Wednesday, April 8, 2009

How I learned to love hockey (and what that has to do with programming)

Growing up, I was not a sports fan in the least. I didn't enjoy watching them, I had no interest in learning the rules, and I had NO interest in playing any of them. In gym, I was so accident prone that I had to sit with the asthma kids, and I was damned happy to do so. I preferred playing SET to kicking a ball around.

I dated a few guys that were into sports. In the interest of being a couple, they'd try to teach me the rules while watching a game on TV. Liking systems, I'd try my best to learn. Football was the first attempt. I'd post some of the repartee, but honestly, it bored me so terribly, I can't even dredge up the few things that I did manage to pick up. What I came up with could probably fit on a 3x5 card, and have room for my Superbowl Dip recipe.

Fortunately, I married a guy who, while interested in sports, understood that I had no interest in watching or understanding them. I thought that would simply be something I'd never get into.

Then came Jim.

Jim, a friend of mine, has season tickets to the Washington Capitals, and invited me to join him for a game. Really, I was just interested in a night out rather than learning about hockey. For the first few games, I was just there to BS with Jim. He even joked about how I didn't know what the hell was going on.

Jim (watching me trying to look attentive): So, you know what they're doing?

Me: Oh, sure!

Jim: Okay. What team is our team?

(Long, painful pause)

Me: They're... in... white?

Jim: You know, you can ask if you don't get what's going on.

No, no, I was good. I was just there for the company and the Boardwalk Fries. I don't think I learned a damn thing that first season.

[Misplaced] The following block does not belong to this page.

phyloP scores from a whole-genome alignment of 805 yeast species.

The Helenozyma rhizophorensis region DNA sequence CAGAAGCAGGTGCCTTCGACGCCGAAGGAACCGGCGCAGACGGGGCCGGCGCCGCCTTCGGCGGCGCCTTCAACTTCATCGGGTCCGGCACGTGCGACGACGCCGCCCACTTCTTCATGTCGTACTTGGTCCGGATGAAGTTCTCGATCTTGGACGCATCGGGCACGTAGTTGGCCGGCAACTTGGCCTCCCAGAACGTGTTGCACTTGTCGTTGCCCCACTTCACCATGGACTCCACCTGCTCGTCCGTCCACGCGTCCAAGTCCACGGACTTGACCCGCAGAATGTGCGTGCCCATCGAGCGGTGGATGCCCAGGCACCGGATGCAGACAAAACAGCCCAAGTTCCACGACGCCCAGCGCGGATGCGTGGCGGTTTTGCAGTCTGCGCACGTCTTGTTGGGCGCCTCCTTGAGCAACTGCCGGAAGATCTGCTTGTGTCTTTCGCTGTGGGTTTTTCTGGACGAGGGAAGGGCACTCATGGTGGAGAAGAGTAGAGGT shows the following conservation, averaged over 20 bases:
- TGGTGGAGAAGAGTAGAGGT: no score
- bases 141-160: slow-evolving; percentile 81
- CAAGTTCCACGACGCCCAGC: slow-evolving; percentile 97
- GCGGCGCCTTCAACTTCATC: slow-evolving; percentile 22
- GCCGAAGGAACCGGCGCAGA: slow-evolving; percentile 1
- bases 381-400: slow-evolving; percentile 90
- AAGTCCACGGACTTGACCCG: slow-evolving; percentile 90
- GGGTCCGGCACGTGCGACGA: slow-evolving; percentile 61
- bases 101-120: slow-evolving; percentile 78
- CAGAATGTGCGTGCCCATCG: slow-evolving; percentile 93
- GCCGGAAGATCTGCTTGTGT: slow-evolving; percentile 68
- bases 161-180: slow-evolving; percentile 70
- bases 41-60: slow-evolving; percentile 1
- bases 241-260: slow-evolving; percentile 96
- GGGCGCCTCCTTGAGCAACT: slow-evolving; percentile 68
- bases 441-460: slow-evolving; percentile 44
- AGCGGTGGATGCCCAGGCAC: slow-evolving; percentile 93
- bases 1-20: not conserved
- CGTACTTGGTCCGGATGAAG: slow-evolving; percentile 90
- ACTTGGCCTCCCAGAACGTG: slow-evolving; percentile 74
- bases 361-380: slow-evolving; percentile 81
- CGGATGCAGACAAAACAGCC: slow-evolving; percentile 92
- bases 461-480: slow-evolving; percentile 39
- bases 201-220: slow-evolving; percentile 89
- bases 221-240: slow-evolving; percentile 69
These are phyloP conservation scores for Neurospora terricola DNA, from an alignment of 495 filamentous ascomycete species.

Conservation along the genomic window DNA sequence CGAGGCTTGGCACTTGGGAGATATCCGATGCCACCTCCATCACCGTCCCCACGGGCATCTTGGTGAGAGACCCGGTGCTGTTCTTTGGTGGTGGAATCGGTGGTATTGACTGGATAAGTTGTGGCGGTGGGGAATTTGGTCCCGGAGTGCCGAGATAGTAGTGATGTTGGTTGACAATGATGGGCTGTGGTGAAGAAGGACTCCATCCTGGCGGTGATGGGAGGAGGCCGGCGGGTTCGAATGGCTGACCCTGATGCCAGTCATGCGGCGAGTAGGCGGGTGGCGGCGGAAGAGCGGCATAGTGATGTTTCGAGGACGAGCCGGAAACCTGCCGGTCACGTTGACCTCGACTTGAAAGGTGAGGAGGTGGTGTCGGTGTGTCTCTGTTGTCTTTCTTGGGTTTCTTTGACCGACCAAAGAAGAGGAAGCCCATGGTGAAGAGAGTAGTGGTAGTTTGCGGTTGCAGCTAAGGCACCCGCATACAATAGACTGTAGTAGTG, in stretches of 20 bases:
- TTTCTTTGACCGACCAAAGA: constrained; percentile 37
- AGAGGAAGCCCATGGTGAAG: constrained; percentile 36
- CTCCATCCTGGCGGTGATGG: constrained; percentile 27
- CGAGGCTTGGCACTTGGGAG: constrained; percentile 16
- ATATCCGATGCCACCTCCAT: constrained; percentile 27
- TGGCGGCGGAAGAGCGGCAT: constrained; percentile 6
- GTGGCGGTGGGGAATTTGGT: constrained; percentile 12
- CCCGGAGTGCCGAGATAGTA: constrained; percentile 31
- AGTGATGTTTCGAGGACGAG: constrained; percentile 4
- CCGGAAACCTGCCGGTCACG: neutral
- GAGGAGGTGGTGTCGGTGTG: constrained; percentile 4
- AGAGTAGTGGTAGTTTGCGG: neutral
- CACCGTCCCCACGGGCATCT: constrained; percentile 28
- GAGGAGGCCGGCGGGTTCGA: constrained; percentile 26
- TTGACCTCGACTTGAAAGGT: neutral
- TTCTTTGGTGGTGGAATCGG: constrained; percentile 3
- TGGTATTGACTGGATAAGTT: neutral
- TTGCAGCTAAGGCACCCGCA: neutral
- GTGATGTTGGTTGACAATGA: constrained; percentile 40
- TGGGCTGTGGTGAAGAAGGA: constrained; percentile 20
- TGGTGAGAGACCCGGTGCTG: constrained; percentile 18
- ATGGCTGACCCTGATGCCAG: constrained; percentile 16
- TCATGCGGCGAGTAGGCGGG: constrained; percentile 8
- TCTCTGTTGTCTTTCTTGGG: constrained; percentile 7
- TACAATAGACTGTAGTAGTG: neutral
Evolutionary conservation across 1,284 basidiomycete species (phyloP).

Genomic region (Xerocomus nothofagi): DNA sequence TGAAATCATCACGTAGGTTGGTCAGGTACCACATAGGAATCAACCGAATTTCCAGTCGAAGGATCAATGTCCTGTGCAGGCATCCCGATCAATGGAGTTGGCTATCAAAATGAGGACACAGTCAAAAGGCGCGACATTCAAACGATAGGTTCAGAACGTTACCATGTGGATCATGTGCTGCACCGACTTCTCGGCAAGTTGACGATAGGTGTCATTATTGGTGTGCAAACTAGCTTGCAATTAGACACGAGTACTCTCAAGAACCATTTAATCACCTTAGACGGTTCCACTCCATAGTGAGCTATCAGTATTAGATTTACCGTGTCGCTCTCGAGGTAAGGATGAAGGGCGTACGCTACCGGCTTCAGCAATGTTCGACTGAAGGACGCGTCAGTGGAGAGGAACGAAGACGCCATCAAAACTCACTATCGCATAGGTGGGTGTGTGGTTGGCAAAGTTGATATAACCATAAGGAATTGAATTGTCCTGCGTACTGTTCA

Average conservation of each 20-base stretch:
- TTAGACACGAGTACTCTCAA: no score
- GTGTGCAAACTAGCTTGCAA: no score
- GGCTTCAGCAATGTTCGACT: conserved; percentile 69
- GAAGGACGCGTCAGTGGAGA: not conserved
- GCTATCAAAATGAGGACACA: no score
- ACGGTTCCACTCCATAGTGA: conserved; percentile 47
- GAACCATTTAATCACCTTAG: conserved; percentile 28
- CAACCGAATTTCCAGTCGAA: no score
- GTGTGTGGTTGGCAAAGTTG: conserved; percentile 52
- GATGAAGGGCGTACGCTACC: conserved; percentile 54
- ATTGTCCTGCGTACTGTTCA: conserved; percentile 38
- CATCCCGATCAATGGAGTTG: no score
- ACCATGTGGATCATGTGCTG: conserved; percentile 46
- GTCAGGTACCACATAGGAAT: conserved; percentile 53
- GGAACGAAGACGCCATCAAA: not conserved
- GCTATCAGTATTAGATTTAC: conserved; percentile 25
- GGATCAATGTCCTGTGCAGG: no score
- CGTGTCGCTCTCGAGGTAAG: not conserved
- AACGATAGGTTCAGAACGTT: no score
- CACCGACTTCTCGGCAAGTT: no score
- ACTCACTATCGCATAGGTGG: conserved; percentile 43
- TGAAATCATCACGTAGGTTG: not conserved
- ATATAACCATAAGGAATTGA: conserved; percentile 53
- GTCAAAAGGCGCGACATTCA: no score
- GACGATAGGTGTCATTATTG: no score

At least, that's what I thought.

The second season, I again joined Jim for weekend games, but I noticed something different. I was beginning to understand the game. I could tell when something bad happened. When the Caps were playing well. When they were having a rough night. When a player seemed 'off.'

Now, keep in mind, Jim hadn't explained any rules to me. I hadn't read anything. There wasn't anything I could think of that would have given my an understanding of the game at all. So, where had it come from?

I paid attention to the next few games, and started to get clues as to where this implicit knowledge had come from: the crowd. The crowd was filled with people who did, in fact, know hockey. They knew what a bad call was, they reacted to a team that was on fire, and a team that was tired and run down. In general, there's a buzz during games: people chatting, moving about, coughing, shuffling between seats. When things happen, that buzz turns to shouts... or silence. The changes in volume snap my attention to what was going on. I'd subconsciously replay the last few seconds in my head and try to map that to the sound.

I tested my implicit knowledge on my expert. While I was still very fuzzy, I was on the right track. With this in hand, I actually started looking up some of the rules that interested me, like penalties.